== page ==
Monday, December 5, 2011

I have argued in a number of ways that John Ashbery's poetry has something to do with ecology. I'm beginning to think that that something may be objects. Now, Ashbery's poetry is poetry of consciousness, and consciousness is not an object in any conventional sense, but bear with me. Andrew DuBois writes that Ashbery’s “engagement with consciousness … implies engagement with the world and its objects.” And in the introduction to the Norton Lectures, Ashbery compares his preoccupation with “thought processes” to Williams’s “No ideas but in things”—“with the caveat that, for me, ideas are also things.”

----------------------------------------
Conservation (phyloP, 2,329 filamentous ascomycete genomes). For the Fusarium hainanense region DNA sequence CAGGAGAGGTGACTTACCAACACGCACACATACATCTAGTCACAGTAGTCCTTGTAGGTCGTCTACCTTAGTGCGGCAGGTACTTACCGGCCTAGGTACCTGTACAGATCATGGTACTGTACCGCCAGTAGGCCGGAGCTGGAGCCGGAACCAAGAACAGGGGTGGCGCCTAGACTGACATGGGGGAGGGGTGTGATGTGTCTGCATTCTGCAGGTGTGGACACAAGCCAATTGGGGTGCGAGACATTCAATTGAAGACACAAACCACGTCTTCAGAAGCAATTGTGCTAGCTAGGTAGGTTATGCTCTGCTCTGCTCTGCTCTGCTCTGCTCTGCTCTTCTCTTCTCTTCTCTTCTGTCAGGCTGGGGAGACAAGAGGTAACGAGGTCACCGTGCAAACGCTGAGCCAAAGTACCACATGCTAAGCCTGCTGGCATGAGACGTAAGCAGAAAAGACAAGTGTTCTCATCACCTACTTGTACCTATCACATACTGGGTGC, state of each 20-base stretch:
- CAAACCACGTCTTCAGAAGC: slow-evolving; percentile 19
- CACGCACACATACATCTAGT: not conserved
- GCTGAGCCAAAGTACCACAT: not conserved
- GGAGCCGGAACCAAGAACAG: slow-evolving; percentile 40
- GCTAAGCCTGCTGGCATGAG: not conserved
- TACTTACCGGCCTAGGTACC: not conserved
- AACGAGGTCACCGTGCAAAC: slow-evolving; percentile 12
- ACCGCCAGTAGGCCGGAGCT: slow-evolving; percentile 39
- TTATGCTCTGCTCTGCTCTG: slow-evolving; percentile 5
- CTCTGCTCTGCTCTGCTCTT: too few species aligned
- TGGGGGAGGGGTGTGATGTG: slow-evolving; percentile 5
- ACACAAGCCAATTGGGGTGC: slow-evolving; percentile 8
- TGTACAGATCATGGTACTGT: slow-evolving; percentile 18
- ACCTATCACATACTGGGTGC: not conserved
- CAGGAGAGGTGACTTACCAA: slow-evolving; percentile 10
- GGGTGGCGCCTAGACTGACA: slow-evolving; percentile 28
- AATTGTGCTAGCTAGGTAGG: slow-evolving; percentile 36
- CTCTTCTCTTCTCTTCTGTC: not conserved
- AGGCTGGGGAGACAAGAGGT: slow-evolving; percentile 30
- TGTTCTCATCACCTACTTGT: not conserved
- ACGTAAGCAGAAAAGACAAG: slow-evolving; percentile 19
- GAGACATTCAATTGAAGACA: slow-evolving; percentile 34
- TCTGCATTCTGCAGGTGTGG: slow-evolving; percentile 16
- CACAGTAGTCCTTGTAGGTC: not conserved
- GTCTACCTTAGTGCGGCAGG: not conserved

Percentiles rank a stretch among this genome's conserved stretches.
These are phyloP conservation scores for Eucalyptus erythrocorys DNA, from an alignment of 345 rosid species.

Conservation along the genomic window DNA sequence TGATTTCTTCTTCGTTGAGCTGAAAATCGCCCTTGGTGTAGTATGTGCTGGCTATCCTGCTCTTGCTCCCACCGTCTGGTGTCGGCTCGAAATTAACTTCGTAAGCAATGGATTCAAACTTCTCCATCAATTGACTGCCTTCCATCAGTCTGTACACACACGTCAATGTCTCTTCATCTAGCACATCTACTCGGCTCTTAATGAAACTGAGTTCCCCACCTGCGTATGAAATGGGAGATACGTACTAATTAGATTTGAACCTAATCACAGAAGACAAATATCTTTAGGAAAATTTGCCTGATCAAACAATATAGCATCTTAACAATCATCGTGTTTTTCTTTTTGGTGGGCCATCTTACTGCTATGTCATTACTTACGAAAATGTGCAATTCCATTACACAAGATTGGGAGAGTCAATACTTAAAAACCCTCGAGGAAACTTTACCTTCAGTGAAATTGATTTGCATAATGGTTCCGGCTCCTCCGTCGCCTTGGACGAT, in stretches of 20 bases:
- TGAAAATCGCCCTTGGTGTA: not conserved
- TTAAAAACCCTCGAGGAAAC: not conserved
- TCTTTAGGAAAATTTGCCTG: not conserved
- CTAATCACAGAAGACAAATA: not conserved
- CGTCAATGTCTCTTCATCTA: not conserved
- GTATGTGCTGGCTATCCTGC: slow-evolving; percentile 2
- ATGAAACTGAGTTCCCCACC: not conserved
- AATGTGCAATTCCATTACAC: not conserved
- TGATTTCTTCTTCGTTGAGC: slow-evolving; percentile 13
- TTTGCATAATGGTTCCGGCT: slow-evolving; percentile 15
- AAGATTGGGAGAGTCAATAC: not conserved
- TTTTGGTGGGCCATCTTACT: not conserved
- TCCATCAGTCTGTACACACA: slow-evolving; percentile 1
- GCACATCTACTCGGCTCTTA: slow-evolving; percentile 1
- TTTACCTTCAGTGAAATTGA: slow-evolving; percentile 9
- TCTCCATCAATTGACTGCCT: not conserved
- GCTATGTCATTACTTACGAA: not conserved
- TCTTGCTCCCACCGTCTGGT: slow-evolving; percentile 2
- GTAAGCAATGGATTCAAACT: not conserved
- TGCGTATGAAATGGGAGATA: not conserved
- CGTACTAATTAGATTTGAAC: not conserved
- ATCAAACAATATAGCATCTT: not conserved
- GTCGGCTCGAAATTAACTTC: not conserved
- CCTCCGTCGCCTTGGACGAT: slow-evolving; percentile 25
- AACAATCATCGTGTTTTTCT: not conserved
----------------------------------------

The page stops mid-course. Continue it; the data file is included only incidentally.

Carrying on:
Ashbery descends from Gertrude Stein, and in a review of Stein’s Stanzas in Meditation he writes, “These austere ‘stanzas’ are made up almost entirely of colorless connecting words such as ‘where,’ ‘which,’ ‘these,’ ‘of,’ ‘not,’ ‘have,’ ‘about,’ and so on, though now and then Miss Stein throws in an orange, a lilac, or an Albert to remind us that it really is the world, our world, that she has been talking about.” While he doesn’t come right out and say it, he suggests that for Stein, an orange is equivalent to an Albert. Later in the review, he writes that Stein’s poems leave us in “the physical world, that collection of thoughts, flowers, weather, and proper names.” Just as an orange is equivalent to an Albert, thoughts are equivalent to flowers, weather to proper names. All of these are equally real: “it really is the world, our world, that she has been talking about.” Like others, I take many of Ashbery’s remarks on other artists to reflect on his own art. He concludes, “The poem is a hymn to possibility, a celebration of the fact that the world exists, that things can happen.”